The Court continued its analysis by emphasizing that arbitration clauses must always be considered as legally distinct from the contract in which they are embedded in accordance with 2642 C.c.Q. and are to be interpreted in a “large and liberal manner”. Accordingly, any ambiguities in such clauses are to be resolved in accordance with the general principles of contractual interpretation as articulated by the Supreme Court of Canada in Uniprix, rather than through any antiquated tie-breaking rules predicated on the purported superiority of courts over arbitral tribunals.
Briefly, Uniprix clarified the analytical framework applicable to the interpretation of contracts and set out a two-step process to guide contractual interpretation. The first step is to determine whether the words of a contract are clear or ambiguous. Ambiguity may arise on a reading of the words themselves or if seemingly clear terms appear to be inconsistent with the scheme of the contract or the true intention of the parties. If there is no ambiguity, the court’s role is limited to applying the words of the contract to the facts before it. Conversely, if there is ambiguity, the court must proceed to the second analytical step – determining and giving effect to the common intention of the parties in a manner where the clauses at issue can each be given a meaningful effect.
Applying the two-step analytical process set out in Uniprix, the Court first considered whether the relevant contractual terms were clear or ambiguous. In its analysis, the Court disagreed with the motion judge’s reasoning and accepted BR’s argument that the dispute resolution clause conflicted with the “Policy Jurisdiction” clause. Seeing as the relevant terms of the contract were ambiguous, the Court turned to the second step of the analytical process wherein the cardinal principle of 1425 C.c.Q. finds its applicability – it is at this stage that the “common intention of the parties” must be sought and applied. After considering a variety of contextual factors, the Court concluded that “[…] the forum selection clause was intended to apply only in common law provinces and territories, while the arbitration clause was intended to apply in Quebec.” Noting that this interpretation accords with the principles found in Article 1428 C.c.Q. in that it avoids any conflict between the clauses while ensuring that they can both be given some effect, the Court concluded that the parties intended that the dispute resolution clause apply in Quebec.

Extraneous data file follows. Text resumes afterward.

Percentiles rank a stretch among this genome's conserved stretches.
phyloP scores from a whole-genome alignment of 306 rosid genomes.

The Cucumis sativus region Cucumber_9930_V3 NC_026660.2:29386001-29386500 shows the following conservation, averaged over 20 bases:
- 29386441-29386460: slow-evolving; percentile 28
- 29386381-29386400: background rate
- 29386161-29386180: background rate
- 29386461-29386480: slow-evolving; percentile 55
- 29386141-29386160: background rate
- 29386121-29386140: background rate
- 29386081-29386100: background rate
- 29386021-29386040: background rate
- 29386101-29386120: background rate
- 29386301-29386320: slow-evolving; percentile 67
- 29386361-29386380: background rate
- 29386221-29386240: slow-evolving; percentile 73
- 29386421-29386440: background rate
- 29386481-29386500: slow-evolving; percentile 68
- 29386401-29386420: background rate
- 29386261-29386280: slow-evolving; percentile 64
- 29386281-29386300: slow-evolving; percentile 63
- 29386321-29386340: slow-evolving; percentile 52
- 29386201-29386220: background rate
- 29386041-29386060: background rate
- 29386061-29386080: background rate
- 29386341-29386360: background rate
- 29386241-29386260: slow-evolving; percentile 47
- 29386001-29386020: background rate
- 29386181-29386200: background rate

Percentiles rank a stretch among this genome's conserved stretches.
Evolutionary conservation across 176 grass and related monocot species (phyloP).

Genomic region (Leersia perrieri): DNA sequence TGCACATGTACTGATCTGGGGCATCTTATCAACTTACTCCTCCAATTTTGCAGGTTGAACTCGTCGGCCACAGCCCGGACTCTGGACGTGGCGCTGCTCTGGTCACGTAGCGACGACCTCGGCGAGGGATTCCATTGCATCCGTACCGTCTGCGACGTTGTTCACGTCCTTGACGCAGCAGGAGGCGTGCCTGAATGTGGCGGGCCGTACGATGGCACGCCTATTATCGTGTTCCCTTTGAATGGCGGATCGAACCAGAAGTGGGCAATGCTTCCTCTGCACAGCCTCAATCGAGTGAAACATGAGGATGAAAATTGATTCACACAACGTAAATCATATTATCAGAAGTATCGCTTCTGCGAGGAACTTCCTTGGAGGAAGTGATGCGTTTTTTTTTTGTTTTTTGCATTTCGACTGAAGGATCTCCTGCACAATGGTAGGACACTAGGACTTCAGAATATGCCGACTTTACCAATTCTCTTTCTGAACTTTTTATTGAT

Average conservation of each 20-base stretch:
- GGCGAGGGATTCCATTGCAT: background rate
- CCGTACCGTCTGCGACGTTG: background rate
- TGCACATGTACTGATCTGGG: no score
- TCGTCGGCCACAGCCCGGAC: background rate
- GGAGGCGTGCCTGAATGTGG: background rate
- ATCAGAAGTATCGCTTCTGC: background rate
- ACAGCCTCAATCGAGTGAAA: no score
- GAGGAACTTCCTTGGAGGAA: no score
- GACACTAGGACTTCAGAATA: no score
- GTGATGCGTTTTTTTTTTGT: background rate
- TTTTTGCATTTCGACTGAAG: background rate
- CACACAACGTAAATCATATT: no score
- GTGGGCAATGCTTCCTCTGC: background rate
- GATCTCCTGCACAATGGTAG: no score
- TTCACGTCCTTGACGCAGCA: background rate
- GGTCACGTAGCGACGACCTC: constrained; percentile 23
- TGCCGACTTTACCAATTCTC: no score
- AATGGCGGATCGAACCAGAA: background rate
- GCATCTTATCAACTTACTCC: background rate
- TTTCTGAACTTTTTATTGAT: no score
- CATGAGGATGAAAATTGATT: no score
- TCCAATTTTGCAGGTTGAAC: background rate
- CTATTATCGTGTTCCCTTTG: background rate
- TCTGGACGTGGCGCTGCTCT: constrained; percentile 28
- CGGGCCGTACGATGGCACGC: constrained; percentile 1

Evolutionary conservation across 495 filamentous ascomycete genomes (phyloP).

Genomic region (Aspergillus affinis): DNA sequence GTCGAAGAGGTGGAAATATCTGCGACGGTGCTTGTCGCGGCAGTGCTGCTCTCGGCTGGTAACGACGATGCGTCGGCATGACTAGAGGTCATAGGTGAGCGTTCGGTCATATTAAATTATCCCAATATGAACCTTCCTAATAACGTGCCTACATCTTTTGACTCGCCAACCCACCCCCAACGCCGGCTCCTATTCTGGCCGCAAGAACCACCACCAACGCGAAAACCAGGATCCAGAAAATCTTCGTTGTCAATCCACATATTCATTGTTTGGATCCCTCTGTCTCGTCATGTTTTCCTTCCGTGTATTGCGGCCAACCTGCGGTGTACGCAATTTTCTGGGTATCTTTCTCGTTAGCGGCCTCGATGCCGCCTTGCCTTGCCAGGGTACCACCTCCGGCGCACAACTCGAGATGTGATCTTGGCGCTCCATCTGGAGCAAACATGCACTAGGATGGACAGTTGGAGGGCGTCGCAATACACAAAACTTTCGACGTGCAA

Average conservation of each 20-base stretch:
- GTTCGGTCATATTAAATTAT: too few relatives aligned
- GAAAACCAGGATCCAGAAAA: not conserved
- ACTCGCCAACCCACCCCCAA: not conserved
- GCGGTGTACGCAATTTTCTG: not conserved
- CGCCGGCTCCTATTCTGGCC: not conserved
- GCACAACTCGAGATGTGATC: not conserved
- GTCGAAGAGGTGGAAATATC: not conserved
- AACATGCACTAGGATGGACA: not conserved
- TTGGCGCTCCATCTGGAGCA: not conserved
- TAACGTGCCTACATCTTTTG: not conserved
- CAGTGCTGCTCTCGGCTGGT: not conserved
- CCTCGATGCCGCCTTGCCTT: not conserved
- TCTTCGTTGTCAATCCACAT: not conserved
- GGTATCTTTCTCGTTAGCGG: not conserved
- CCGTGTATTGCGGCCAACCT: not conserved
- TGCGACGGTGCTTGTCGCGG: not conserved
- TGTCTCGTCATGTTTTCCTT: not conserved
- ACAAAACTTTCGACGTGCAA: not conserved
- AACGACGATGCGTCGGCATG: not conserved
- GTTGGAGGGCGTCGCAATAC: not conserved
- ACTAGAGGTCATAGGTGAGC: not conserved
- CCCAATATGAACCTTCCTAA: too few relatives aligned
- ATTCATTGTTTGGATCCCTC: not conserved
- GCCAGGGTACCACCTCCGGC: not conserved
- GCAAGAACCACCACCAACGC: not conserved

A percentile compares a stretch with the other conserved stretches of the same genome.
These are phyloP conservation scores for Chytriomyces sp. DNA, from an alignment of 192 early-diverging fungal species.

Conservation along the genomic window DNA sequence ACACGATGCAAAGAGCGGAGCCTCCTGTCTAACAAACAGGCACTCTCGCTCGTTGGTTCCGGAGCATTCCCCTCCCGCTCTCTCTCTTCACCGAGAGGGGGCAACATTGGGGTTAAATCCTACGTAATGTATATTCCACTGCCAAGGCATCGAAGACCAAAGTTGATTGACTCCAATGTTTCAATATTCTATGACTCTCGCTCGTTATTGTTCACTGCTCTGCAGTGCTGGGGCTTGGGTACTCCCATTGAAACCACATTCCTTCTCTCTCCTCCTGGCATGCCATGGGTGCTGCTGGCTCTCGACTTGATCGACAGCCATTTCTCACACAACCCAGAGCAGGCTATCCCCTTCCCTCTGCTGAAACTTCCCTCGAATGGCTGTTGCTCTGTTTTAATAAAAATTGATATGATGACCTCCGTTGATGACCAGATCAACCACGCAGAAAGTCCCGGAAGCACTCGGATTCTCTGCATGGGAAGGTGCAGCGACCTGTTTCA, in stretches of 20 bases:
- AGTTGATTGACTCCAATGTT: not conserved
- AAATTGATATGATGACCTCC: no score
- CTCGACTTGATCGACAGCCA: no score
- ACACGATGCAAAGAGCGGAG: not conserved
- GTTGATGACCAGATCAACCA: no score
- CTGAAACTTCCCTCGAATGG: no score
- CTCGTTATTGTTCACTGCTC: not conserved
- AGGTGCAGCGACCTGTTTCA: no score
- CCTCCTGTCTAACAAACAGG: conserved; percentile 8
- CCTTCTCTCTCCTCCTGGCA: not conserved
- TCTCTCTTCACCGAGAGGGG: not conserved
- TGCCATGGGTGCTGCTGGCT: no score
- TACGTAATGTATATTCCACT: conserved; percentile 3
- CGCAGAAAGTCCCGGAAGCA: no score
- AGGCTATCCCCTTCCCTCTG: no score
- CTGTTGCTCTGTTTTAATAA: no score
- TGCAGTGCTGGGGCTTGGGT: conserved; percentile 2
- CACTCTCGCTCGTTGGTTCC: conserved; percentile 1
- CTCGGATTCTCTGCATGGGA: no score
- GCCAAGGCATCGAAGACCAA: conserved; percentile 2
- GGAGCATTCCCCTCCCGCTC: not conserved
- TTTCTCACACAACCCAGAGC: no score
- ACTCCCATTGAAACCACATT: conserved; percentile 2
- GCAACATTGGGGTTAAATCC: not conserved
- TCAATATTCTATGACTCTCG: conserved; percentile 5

Finally, the Court considered the contra proferentem rule, which is itself codified in Article 1432 C.c.Q. and which provides, inter alia, that ambiguities in contracts of adhesion ought to be resolved in favour of the adhering party. However, the Court refused to apply contra proferentem on the basis that it is only applicable when there are unresolved ambiguities following the application of the other rules of interpretation. In the circumstances, the finding that the parties intended for the dispute resolution clause to apply in Quebec resolved the ambiguity and obviated the need to pursue a further analysis on this point.
Who has jurisdiction to rule on questions of jurisdiction?
Despite the “competence-competence” principle, courts have the jurisdiction to rule on the application of dispute resolution clauses in situations involving the interpretation of standard-form contracts. This approach is aligned with case law from the Supreme Court of Canada which emphasizes that courts should only derogate from the rule of general referral to arbitration on jurisdictional issues which concern questions of law alone. In such cases, the court has jurisdiction to go beyond a prima facie review and conduct a comprehensive analysis on the question of law in dispute. The applicable appellate standard of review in these circumstances is “correctness” rather than “palpable and overriding error”.
Contractual interpretation of dispute resolution clauses
Despite being treated as legally distinct from the contracts in which they are embedded, dispute resolutions clauses are nonetheless to be interpreted in a “large and liberal” manner in accordance with the general rules of interpretation as set out in Uniprix. It follows that dispute resolution clauses are not subject to any special rules of interpretation and ought to be drafted in clear and unambiguous terms. If the clause is ambiguous, the Court will seek to determine the common intention of the parties by examining contextual factors.